How can HR professionals predict the future performance of a candidate? The answer, as always, is to look at past behaviour. The way we continue to define and measure success, however, continues to rely on antiquated indicators, such as an university degree or work experience, presented in an increasingly outdated format: the resume.
Research by CareerBuilder shows that most employers spend less than two minutes reading a CV, and even this may be a generous estimate. When a hiring manager has so little time to evaluate whether someone is fit for the role, this leaves little room for a candidate who doesn’t tick prescriptive boxes, or who may not have had a conventional education or career journey.
This is an opportunity cost that neither candidates nor companies can afford. In a tightening market, companies need to explore innovative talent pools to stay ahead of the competition – but too often bias gets in the way. The current hiring model is broken.
Enter artificial intelligence. AI can help create a level playing field for all candidates, regardless of their socioeconomic background. As Myra Norton, President and COO of Arena, which uses predictive analysis to place candidates into health care organisations, argues, “Talent is equally distributed, but opportunity is not, and data can help us navigate away from unconscious biases."
By analysing data-points to decide whether to put a candidate forward, artificial intelligence can ignore the inherent biases that a human recruiter may unknowingly, or knowingly, use to make the same decision. Case in point, recent studies have shown that in the US labour market, traditionally African-American names are systemically discriminated against, while ‘white’ sounding names are more likely to receive callbacks for interview.
Jason Oxman, President and CEO of the Information Technology Industry Council, reasons that AI can also help eliminate biases facing candidates with criminal records. He believes, “when AI can help sift through a diverse pool of future employers in a fair way, I think we will see an enormous shift in the hiring process.”
AI may also be a blessing for hiring managers and recruiters. Despite the seconds spared for each one, collectively screening resumes is the most timing consuming aspect of the hiring process. 52% of talent acquisition leaders say the hardest part of recruitment is identifying the right candidates from a large applicant pool.
AI can reinforce biased hiring
Like anything, AI has its limitations. Hiring managers should not rely on it alone to make decisions on who to take forward for an interview. Far from democratizing the workplace, an algorithm can reinforce biases if the data sets used feed on unfair or correlative human judgment-values, rather than objective and accurate metrics. If algorithms are built upon ‘successful’ applications that feature fewer resumes from women or minorities, the algorithm will replicate those biases for future applications and favour those from white, male applicants.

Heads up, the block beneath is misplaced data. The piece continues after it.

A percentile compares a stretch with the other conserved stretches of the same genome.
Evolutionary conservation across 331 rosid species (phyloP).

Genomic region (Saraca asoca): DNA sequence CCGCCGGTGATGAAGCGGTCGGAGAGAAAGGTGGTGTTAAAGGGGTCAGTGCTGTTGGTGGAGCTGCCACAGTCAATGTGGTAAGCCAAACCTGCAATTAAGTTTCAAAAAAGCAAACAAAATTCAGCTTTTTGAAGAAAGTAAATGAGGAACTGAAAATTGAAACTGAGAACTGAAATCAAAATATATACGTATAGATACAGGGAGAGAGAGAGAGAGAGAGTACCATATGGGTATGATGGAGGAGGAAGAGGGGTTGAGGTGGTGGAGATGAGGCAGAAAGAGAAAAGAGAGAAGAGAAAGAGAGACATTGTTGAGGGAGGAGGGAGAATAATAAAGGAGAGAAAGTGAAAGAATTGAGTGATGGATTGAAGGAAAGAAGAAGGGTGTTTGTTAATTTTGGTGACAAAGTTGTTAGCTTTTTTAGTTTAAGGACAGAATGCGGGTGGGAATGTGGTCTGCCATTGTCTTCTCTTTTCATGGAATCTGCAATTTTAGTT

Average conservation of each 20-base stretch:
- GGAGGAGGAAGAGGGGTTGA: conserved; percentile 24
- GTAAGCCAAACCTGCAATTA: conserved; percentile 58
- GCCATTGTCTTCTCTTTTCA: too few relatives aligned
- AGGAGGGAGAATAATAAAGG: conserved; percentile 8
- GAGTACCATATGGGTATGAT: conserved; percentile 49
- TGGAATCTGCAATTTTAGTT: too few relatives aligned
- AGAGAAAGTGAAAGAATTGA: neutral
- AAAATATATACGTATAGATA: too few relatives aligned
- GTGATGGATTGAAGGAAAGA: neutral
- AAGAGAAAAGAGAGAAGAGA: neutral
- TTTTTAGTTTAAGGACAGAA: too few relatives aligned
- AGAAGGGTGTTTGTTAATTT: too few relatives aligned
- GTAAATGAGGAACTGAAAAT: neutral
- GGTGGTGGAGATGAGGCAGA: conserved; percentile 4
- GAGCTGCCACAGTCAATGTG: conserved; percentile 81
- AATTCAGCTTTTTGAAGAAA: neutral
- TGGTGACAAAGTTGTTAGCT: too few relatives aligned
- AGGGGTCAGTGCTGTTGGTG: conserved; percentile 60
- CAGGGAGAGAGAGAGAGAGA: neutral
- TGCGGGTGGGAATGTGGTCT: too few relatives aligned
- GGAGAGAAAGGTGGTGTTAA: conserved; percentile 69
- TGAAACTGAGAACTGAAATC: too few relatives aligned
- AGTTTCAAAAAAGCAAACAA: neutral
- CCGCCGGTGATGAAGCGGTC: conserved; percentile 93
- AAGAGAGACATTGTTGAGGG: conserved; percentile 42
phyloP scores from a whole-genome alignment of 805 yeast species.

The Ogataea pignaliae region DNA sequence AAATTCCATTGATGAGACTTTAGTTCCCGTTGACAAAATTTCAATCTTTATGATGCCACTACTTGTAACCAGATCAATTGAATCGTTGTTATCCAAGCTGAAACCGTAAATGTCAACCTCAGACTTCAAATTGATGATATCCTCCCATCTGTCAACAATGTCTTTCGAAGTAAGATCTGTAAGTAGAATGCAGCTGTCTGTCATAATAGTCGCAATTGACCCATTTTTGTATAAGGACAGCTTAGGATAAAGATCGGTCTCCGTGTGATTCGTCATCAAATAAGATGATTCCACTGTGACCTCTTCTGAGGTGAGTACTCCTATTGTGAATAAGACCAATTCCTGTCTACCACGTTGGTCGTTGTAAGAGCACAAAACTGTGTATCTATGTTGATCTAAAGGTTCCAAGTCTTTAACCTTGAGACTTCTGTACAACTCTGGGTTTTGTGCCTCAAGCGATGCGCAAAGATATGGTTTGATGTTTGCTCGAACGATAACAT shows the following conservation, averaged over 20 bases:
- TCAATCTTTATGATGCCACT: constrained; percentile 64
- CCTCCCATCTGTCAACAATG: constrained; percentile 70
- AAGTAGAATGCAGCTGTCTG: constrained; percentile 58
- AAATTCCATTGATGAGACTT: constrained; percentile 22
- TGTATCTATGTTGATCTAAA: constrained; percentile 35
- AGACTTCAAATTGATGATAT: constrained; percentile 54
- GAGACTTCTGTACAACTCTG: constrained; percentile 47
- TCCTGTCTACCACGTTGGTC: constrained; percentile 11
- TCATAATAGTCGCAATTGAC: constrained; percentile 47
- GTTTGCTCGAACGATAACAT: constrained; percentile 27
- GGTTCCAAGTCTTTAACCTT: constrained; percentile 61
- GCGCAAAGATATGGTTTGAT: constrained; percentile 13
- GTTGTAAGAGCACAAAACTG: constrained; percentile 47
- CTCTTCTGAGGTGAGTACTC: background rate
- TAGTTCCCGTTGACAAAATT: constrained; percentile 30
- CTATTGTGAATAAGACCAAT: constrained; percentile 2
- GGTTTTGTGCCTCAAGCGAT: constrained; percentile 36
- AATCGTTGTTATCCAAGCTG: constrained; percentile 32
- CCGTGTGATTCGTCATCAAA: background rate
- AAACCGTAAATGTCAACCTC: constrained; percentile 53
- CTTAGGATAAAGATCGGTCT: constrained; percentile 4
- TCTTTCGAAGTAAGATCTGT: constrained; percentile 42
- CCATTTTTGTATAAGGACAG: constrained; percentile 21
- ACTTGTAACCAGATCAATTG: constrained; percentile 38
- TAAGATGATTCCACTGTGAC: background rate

For example, the algorithm that Amazon employed between 2014 and 2017 to screen job applicants reportedly penalised words such as ‘women’ or the names of women-only colleges. Facebook’s housing and employment ads delivery have also been demonstrated to follow gender and race stereotypes, thanks to research conducted by Northeastern University, the University of California, and Upturn, a public-interest advocacy group.
“What you have to look at are the measurements of success, and you have to make sure those don’t have biases incorporated,” says Jacob Hsu, CEO of Catalyte, “the core problem is trying to define excellence and then measure it in a fair way.”
Beyond the CV, hiring managers and recruiters are very good at communicating what’s needed for a role and extracting information from candidates during interview, but they can weigh the results poorly. In a meta-analysis of 17 studies of applicant evaluations, researchers Nathan Nathan Kuncel, Deniz Ones and David Klieger found that a simple equation outperformed human decisions by at least 25%. This applied to any situation with a large number of candidates, even for C-Suite positions. Interviewers, they said, are too often “distracted by things that might only be marginally relevant, and they use information inconsistently.”
Should you use AI to assist your hiring process?
Artificial intelligence holds mass potential for the recruitment process. If used correctly, it can supercharge and democratize hiring for all. As technology recruitment specialists, we are always working hard to keep you up-to-date with anything that may disrupt your talent acquisition process. Discover whether you should apply artificial intelligence to any stage of the hiring journey. Download our report, The future of AI recruitment, today.